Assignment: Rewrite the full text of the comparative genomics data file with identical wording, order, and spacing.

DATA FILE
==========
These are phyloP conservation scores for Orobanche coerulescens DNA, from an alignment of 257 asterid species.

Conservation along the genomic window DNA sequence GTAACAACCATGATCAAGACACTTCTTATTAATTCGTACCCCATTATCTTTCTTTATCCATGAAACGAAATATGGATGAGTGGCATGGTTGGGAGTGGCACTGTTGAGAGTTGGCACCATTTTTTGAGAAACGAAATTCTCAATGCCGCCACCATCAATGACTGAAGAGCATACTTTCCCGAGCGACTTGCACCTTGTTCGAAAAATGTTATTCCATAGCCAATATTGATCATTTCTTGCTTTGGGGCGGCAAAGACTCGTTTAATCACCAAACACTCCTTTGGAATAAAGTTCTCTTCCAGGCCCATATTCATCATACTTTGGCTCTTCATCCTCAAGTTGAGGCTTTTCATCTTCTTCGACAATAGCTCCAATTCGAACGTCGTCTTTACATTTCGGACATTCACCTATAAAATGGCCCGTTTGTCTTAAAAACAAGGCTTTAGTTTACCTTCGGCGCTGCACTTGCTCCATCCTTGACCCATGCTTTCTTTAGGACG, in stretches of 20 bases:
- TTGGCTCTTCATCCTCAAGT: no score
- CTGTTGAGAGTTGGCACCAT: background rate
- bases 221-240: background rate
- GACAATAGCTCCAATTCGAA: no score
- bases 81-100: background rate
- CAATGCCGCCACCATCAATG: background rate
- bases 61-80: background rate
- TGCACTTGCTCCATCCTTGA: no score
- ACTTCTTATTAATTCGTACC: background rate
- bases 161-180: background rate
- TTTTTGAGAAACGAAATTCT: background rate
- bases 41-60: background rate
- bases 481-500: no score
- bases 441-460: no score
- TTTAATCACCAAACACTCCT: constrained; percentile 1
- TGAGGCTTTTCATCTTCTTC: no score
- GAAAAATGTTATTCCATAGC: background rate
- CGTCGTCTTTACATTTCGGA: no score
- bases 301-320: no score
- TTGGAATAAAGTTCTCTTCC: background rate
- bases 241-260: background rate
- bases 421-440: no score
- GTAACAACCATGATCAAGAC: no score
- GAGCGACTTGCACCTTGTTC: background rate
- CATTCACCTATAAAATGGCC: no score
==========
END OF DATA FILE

These are phyloP conservation scores for Orobanche coerulescens DNA, from an alignment of 257 asterid species.

Conservation along the genomic window DNA sequence GTAACAACCATGATCAAGACACTTCTTATTAATTCGTACCCCATTATCTTTCTTTATCCATGAAACGAAATATGGATGAGTGGCATGGTTGGGAGTGGCACTGTTGAGAGTTGGCACCATTTTTTGAGAAACGAAATTCTCAATGCCGCCACCATCAATGACTGAAGAGCATACTTTCCCGAGCGACTTGCACCTTGTTCGAAAAATGTTATTCCATAGCCAATATTGATCATTTCTTGCTTTGGGGCGGCAAAGACTCGTTTAATCACCAAACACTCCTTTGGAATAAAGTTCTCTTCCAGGCCCATATTCATCATACTTTGGCTCTTCATCCTCAAGTTGAGGCTTTTCATCTTCTTCGACAATAGCTCCAATTCGAACGTCGTCTTTACATTTCGGACATTCACCTATAAAATGGCCCGTTTGTCTTAAAAACAAGGCTTTAGTTTACCTTCGGCGCTGCACTTGCTCCATCCTTGACCCATGCTTTCTTTAGGACG, in stretches of 20 bases:
- TTGGCTCTTCATCCTCAAGT: no score
- CTGTTGAGAGTTGGCACCAT: background rate
- bases 221-240: background rate
- GACAATAGCTCCAATTCGAA: no score
- bases 81-100: background rate
- CAATGCCGCCACCATCAATG: background rate
- bases 61-80: background rate
- TGCACTTGCTCCATCCTTGA: no score
- ACTTCTTATTAATTCGTACC: background rate
- bases 161-180: background rate
- TTTTTGAGAAACGAAATTCT: background rate
- bases 41-60: background rate
- bases 481-500: no score
- bases 441-460: no score
- TTTAATCACCAAACACTCCT: constrained; percentile 1
- TGAGGCTTTTCATCTTCTTC: no score
- GAAAAATGTTATTCCATAGC: background rate
- CGTCGTCTTTACATTTCGGA: no score
- bases 301-320: no score
- TTGGAATAAAGTTCTCTTCC: background rate
- bases 241-260: background rate
- bases 421-440: no score
- GTAACAACCATGATCAAGAC: no score
- GAGCGACTTGCACCTTGTTC: background rate
- CATTCACCTATAAAATGGCC: no score